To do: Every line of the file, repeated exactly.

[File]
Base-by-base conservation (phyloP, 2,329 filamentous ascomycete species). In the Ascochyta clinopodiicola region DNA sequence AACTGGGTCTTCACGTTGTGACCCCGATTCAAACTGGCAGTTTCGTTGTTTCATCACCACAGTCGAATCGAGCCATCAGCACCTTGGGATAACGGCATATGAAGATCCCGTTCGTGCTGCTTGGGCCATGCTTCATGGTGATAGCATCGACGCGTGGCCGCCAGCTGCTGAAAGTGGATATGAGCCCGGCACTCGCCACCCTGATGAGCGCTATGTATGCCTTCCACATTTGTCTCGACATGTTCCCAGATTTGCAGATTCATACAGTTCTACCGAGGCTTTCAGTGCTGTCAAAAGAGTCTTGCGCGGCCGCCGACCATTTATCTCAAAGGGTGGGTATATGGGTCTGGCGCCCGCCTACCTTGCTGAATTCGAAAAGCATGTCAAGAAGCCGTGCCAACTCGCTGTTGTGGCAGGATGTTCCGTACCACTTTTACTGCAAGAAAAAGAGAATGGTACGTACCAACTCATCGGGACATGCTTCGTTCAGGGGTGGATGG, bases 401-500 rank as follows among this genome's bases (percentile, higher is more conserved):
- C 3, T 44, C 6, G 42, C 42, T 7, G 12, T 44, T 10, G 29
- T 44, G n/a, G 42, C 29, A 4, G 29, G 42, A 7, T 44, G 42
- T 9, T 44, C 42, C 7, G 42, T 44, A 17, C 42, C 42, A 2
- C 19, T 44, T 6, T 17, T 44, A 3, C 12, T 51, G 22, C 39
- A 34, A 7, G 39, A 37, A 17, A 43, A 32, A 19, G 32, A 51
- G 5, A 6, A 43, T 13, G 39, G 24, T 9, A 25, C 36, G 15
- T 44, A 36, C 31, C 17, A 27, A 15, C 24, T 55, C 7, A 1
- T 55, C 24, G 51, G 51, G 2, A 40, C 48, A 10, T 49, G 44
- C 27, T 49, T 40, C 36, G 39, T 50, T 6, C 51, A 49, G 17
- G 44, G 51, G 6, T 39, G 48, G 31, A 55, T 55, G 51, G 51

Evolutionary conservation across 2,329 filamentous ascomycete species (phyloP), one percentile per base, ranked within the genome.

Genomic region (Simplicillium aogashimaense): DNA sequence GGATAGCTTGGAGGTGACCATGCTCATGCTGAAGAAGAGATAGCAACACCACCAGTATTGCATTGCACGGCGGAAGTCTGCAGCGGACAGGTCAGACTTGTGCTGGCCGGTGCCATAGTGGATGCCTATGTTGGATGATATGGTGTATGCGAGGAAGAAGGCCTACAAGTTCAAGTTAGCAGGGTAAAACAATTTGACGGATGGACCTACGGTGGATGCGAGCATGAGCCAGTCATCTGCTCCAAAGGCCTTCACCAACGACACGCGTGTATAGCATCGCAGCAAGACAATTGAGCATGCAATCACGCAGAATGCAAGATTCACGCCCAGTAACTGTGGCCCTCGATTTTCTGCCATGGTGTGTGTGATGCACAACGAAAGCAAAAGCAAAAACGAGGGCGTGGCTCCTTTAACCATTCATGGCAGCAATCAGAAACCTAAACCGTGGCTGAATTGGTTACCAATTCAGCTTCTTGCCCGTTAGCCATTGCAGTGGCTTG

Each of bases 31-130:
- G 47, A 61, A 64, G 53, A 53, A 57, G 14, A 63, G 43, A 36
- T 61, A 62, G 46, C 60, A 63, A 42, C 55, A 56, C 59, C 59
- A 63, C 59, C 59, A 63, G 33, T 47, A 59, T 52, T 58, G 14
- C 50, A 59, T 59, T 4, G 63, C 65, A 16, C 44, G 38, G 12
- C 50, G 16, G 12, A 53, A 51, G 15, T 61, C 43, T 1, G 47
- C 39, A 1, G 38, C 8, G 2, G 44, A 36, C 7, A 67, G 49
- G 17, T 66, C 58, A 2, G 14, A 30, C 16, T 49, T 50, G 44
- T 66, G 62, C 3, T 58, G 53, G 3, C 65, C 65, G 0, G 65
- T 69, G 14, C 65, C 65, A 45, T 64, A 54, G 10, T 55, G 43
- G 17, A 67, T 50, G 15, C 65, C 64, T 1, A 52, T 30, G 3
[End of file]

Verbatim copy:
Base-by-base conservation (phyloP, 2,329 filamentous ascomycete species). In the Ascochyta clinopodiicola region DNA sequence AACTGGGTCTTCACGTTGTGACCCCGATTCAAACTGGCAGTTTCGTTGTTTCATCACCACAGTCGAATCGAGCCATCAGCACCTTGGGATAACGGCATATGAAGATCCCGTTCGTGCTGCTTGGGCCATGCTTCATGGTGATAGCATCGACGCGTGGCCGCCAGCTGCTGAAAGTGGATATGAGCCCGGCACTCGCCACCCTGATGAGCGCTATGTATGCCTTCCACATTTGTCTCGACATGTTCCCAGATTTGCAGATTCATACAGTTCTACCGAGGCTTTCAGTGCTGTCAAAAGAGTCTTGCGCGGCCGCCGACCATTTATCTCAAAGGGTGGGTATATGGGTCTGGCGCCCGCCTACCTTGCTGAATTCGAAAAGCATGTCAAGAAGCCGTGCCAACTCGCTGTTGTGGCAGGATGTTCCGTACCACTTTTACTGCAAGAAAAAGAGAATGGTACGTACCAACTCATCGGGACATGCTTCGTTCAGGGGTGGATGG, bases 401-500 rank as follows among this genome's bases (percentile, higher is more conserved):
- C 3, T 44, C 6, G 42, C 42, T 7, G 12, T 44, T 10, G 29
- T 44, G n/a, G 42, C 29, A 4, G 29, G 42, A 7, T 44, G 42
- T 9, T 44, C 42, C 7, G 42, T 44, A 17, C 42, C 42, A 2
- C 19, T 44, T 6, T 17, T 44, A 3, C 12, T 51, G 22, C 39
- A 34, A 7, G 39, A 37, A 17, A 43, A 32, A 19, G 32, A 51
- G 5, A 6, A 43, T 13, G 39, G 24, T 9, A 25, C 36, G 15
- T 44, A 36, C 31, C 17, A 27, A 15, C 24, T 55, C 7, A 1
- T 55, C 24, G 51, G 51, G 2, A 40, C 48, A 10, T 49, G 44
- C 27, T 49, T 40, C 36, G 39, T 50, T 6, C 51, A 49, G 17
- G 44, G 51, G 6, T 39, G 48, G 31, A 55, T 55, G 51, G 51

Evolutionary conservation across 2,329 filamentous ascomycete species (phyloP), one percentile per base, ranked within the genome.

Genomic region (Simplicillium aogashimaense): DNA sequence GGATAGCTTGGAGGTGACCATGCTCATGCTGAAGAAGAGATAGCAACACCACCAGTATTGCATTGCACGGCGGAAGTCTGCAGCGGACAGGTCAGACTTGTGCTGGCCGGTGCCATAGTGGATGCCTATGTTGGATGATATGGTGTATGCGAGGAAGAAGGCCTACAAGTTCAAGTTAGCAGGGTAAAACAATTTGACGGATGGACCTACGGTGGATGCGAGCATGAGCCAGTCATCTGCTCCAAAGGCCTTCACCAACGACACGCGTGTATAGCATCGCAGCAAGACAATTGAGCATGCAATCACGCAGAATGCAAGATTCACGCCCAGTAACTGTGGCCCTCGATTTTCTGCCATGGTGTGTGTGATGCACAACGAAAGCAAAAGCAAAAACGAGGGCGTGGCTCCTTTAACCATTCATGGCAGCAATCAGAAACCTAAACCGTGGCTGAATTGGTTACCAATTCAGCTTCTTGCCCGTTAGCCATTGCAGTGGCTTG

Each of bases 31-130:
- G 47, A 61, A 64, G 53, A 53, A 57, G 14, A 63, G 43, A 36
- T 61, A 62, G 46, C 60, A 63, A 42, C 55, A 56, C 59, C 59
- A 63, C 59, C 59, A 63, G 33, T 47, A 59, T 52, T 58, G 14
- C 50, A 59, T 59, T 4, G 63, C 65, A 16, C 44, G 38, G 12
- C 50, G 16, G 12, A 53, A 51, G 15, T 61, C 43, T 1, G 47
- C 39, A 1, G 38, C 8, G 2, G 44, A 36, C 7, A 67, G 49
- G 17, T 66, C 58, A 2, G 14, A 30, C 16, T 49, T 50, G 44
- T 66, G 62, C 3, T 58, G 53, G 3, C 65, C 65, G 0, G 65
- T 69, G 14, C 65, C 65, A 45, T 64, A 54, G 10, T 55, G 43
- G 17, A 67, T 50, G 15, C 65, C 64, T 1, A 52, T 30, G 3